Thursday, April 23, 2009

39. West with the Night by Beryl Markham

I became interested in this book when it was described as being about the first woman who flew across the Atlantic traveling eat to west against the Atlantic winds. If I had known how much it involved Africa, I might not have read it, never feeling a lot of interest in that continent. What serendipity!! This is one of the best memoirs I've ever read and I found Markham's descriptions of Africa to be poetical and breathtaking. I read on Wikipedia that there are questions as to whether she is the actual author. Whoever wrote it did a fantastic job. I suspect another writer would probably have included more of her racy life. The book is full enough with Markham's adventures as a horse trainer and a pilot in the late 20's and early 30's. The flight across the Atlantic was hair raising. And the whole book is quite the ode to Kenya. Here are some passages that I marked to illustrate the exquisite writing.

"Competitors in conquest have overlooked the vital soul of Africa hereself, from which emanates the true resistance to conquest. The soul is not dead, but silent, the wisdom not lacking, but of such simplicity as to be counted non-existent in the tinker's mind of modern civilization."

"How can I compare a race like this to music? Or how can I not? Will some perfectionist snug in the arms of his chair under the marble eyes of Beethoven shudder at the thought? I suppose so, but if there's a fledging juggler of notes and cadences, less loyal to the stolid past, who seeks a new theme for at least a rhapsody, he may buy a ticket at any gate and see how they run. He will do what I cannot. He will transpose and change and re-create the sound of hooves that pelt like rain, or come like a rolling storm, or taper like the rataplan of fading tympani."

"You could expect many things of God at night when the campfire burned before the tents. You could look through and beyond the veils and see shadows of the world as God first made it and hear the voices of the beasts He put there. It was a world as old as Time, but as new as Creation's hour had left it. In a sense it was formless. When the low stars shone over it and the moon clothed it in silver fog, it was the way the firmament must have been when the waters had gone and the night of the Fifth Day had fallen on creatures still bewildered by the wonder of their being."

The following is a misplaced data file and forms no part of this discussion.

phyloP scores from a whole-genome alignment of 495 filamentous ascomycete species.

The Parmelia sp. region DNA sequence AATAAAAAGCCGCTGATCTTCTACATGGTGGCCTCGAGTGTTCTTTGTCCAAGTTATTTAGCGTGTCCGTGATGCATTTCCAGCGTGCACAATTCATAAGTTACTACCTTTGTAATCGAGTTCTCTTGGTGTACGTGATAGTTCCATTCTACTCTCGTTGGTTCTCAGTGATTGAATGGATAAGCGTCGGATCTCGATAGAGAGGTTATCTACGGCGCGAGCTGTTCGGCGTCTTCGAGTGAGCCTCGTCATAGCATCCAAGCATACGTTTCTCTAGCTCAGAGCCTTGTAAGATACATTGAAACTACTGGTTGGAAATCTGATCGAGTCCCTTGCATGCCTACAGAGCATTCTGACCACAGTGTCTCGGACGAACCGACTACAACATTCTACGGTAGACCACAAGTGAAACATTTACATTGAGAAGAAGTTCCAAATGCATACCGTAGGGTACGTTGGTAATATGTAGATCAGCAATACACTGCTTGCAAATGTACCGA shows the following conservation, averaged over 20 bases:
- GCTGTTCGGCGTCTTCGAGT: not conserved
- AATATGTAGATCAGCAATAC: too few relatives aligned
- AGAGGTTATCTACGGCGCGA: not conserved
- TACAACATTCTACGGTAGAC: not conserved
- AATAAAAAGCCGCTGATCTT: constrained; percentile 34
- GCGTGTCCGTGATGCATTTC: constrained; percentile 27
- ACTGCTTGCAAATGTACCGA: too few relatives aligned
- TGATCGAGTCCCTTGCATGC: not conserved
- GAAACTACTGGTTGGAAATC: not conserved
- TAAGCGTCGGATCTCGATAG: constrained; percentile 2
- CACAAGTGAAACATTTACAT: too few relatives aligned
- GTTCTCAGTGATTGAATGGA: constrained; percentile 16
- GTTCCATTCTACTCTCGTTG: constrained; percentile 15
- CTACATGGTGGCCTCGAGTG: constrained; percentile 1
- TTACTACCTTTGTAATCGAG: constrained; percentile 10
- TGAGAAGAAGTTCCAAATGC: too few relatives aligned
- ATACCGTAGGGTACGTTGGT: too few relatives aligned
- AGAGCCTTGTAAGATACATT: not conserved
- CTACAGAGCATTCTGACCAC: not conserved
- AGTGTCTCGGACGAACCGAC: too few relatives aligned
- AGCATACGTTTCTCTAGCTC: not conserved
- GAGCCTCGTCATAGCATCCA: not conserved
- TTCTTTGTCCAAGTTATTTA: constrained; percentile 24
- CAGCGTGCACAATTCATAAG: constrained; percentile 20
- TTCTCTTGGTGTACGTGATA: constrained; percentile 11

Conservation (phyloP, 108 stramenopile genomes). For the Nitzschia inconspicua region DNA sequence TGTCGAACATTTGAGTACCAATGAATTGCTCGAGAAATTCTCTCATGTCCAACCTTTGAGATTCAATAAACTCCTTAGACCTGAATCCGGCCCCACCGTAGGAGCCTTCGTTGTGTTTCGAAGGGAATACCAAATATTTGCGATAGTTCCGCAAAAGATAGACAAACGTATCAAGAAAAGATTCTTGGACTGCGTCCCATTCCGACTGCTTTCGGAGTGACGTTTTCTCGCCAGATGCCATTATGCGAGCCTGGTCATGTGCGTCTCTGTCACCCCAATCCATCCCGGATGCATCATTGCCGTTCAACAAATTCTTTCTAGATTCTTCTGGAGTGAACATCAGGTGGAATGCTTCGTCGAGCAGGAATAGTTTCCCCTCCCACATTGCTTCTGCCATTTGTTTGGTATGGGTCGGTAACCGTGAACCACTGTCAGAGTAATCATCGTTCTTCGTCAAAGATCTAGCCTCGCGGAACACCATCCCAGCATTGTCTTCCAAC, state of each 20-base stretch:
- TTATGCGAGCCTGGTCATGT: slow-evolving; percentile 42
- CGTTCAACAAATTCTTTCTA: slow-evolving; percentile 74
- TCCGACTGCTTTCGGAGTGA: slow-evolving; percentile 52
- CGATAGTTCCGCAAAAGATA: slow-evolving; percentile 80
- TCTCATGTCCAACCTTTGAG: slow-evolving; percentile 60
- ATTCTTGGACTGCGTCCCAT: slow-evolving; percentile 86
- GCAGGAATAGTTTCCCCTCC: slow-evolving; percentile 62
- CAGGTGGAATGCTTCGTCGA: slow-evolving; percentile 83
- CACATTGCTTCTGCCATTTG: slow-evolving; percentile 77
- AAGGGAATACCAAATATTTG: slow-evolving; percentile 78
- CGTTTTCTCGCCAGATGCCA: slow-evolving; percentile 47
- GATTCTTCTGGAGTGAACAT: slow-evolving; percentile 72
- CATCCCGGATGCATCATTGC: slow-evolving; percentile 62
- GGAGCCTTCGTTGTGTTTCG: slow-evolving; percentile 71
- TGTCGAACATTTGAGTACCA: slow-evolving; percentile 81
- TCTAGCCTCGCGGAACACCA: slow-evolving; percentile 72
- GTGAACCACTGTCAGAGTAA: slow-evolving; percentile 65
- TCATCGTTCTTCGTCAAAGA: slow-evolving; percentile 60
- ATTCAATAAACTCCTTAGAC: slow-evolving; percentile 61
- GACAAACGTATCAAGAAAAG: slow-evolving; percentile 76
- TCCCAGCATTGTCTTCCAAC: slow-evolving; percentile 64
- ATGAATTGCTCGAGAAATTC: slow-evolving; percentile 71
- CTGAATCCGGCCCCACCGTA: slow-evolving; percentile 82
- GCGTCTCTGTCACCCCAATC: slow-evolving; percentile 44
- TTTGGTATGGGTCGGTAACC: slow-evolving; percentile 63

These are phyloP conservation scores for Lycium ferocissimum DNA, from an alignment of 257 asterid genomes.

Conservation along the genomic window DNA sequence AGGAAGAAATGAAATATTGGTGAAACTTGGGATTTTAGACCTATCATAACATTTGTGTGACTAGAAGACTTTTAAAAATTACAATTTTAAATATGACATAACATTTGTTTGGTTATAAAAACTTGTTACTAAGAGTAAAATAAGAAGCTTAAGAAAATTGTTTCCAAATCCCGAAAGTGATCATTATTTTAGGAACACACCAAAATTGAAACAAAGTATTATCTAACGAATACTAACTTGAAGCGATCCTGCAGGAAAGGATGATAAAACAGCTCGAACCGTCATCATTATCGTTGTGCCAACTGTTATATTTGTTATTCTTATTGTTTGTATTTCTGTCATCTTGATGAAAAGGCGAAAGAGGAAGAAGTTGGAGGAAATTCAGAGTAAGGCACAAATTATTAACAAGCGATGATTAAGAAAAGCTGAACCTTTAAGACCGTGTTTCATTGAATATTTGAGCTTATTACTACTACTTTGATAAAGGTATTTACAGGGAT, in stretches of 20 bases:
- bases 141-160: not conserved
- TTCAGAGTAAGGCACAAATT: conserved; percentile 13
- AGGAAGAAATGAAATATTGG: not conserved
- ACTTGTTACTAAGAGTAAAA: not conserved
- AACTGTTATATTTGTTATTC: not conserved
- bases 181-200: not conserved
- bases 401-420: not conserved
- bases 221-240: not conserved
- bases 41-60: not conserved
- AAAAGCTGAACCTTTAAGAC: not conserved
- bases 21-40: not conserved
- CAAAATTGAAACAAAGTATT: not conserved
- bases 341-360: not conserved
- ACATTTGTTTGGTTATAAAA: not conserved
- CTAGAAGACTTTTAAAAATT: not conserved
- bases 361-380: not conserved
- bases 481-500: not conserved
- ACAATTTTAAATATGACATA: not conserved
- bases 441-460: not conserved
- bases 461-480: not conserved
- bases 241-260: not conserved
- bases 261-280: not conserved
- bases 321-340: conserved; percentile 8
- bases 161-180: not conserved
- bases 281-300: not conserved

I think I'm going to find a biography about Beryl Markham and learn more about her. Rating: 5


  1. There is a book called Straight On Till Morning by Mary Lovell who the book credits her with writing West with the Night. It's a biography of Beryl Markham and Melanie loved it.

  2. Nicola, It was so interesting.

    Cassie, Thanks,I have that book coming from Bookmooch if my mooch is accepted.

  3. I love that book! I first read it about 20 years ago before I had daughters, but it stuck in my mind so firmly that a few years ago I bought a copy for my daughters to read. It's THAT kind of book for me.

    Thanks for the review!

  4. Sounds like this book was a serendipitous choice for you! I still need to see if it's on my wish list. I'll go do that right now.

  5. Hmmm... this does sound good. I wish it didn't because I have too many books piled up right now. How do I get so out of control?

  6. I read this for a f2f book club several years ago and I don't think I enjoyed it nearly as well as you. However, I was intrigued enough to buy a copy of The Splendid Outcast: Beryl Markham's African Stories compiled by Mary S. Lovell upon finishing. It's been on a bookcase for at least a dozen years. Might have to give it a go pretty soon! ;)